I hate leaving a horse by itself. It's just not good for them, mentally. They don't thrive and they get into trouble.
That's why, back at the beginning of the last semester, I moved my older mare Legs.
Well, Farmmom did the actual moving, seeing as how I had three horses to settle in at the college. And, Farmmom had a few difficulties, including not being able to get her backed out of the trailer, or turned around. She had to take this extra large mare out through the emergency door in the front of the trailer.
Today, we got her moved back, and I blithely assured Farmmom that we'd be able to get her out of the trailer just fine.
Well, we did when we brought her home from the sale...
'Course, she's put on quite a bit of weight since we brought her home...
I could not get that mare to back out of the trailer. She'd back, one step at a time with me cajoling, pushing, cussing, and sweating, all the way to the back of the trailer... and stop.
Then she'd take that one last step back, her foot would hit the ground, and she'd hit the front of the trailer like a rocket.
And she's too fat to bend enough to turn all the way around in the four horse anymore.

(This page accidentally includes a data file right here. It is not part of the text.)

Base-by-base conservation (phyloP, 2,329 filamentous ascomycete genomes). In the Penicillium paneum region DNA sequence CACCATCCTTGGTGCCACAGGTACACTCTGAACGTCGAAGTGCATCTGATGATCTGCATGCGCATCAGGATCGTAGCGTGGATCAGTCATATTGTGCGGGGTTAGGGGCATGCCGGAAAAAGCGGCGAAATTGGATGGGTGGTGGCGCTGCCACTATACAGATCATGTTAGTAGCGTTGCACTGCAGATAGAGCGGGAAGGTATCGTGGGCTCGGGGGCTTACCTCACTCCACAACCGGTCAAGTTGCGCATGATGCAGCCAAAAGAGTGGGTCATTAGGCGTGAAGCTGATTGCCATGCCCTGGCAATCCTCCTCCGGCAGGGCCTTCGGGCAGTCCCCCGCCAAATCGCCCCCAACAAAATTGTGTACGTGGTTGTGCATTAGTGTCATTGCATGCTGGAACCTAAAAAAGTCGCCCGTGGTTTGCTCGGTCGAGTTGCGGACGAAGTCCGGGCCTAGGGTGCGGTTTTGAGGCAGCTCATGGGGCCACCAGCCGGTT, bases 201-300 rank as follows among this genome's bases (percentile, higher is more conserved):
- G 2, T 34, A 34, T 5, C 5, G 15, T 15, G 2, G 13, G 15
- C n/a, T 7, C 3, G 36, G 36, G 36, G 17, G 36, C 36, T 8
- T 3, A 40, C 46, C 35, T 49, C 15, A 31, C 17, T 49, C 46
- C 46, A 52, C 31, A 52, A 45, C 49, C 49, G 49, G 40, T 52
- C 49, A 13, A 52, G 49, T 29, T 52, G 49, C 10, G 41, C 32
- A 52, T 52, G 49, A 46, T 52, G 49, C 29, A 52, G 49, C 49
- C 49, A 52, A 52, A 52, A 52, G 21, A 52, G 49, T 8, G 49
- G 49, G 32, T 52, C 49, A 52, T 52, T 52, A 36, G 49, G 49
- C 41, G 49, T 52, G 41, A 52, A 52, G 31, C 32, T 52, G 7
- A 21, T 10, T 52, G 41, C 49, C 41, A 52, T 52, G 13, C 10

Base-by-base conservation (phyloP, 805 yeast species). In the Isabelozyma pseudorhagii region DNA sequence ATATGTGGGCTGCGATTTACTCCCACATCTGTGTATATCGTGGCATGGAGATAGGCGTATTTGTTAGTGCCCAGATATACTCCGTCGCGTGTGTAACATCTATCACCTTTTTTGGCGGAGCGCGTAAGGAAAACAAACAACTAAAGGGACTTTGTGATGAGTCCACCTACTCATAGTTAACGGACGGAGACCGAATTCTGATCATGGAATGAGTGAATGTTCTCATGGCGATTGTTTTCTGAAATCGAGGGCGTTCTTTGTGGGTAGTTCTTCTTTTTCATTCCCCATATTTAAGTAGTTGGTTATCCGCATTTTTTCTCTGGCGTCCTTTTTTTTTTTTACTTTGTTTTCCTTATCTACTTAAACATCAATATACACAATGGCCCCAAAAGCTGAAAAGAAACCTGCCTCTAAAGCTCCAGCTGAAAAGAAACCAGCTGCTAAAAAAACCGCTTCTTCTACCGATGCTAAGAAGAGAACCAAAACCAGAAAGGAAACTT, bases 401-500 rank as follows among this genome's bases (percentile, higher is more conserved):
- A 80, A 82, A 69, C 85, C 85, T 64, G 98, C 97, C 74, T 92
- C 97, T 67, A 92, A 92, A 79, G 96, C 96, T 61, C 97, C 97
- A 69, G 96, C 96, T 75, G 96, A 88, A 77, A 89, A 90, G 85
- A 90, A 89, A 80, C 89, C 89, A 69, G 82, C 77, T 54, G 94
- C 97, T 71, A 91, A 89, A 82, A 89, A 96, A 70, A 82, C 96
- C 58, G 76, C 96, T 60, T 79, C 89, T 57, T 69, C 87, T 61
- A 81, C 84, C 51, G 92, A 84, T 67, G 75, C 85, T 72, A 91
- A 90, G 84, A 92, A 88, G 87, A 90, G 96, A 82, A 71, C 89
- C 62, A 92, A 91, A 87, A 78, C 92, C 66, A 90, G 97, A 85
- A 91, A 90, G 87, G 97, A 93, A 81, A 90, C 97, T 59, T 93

I tried bribes, I tried getting in front of her and waving my arms, I tried blindfolding her... nothing worked.
I opened that escape door, and walked out, and she unloaded nice and easy.
I swear that horse will follow your lead straight into Hell, as long as you don't try to get her to back up to it.
Of course, it helped that she's been on pasture for a long time, and the last two months she's had free access to the high-protein ground grain that we feed the cattle. All the grain she can eat.
Plus, the hussy is in heat. To say that she was on the muscle today would be the understatement of the century. She looked like a high strung race horse on the end of my arm, and I was wishing for a chain shank lead rope by the time we were done with the walking we needed to do.
We'll see if she continues to be this much of a handful during her estrus, or if it's due to the combination of the grain and the hormones. If it's the latter, being off the grain will help. If the former, and I'm not sure because I haven't had to handle her much during her time of the month, then I'll put her on Regiment when I take her to the college.
I don't want to deal with her being flighty and on the muscle, and I don't want to deal with the consequences if she flirts with one of the unruly little two year old stud colts hard enough to get him to come to her through/around/over fences and then kicks the valuable little sucker with those dinner plates she uses for feet.
But, she's back with the others, and she's happy to be there. When I turned her loose they met at the gate to the corrals and then took off at a high lope bucking and kicking across the pasture, with Miss Legs in the lead.
All I can say is, after wrestling with her today, I'm really glad that she's fairly laid back about doing what we want her to do... cause frankly if she was just the slightest bit rank, she'd walk all over anyone in her way.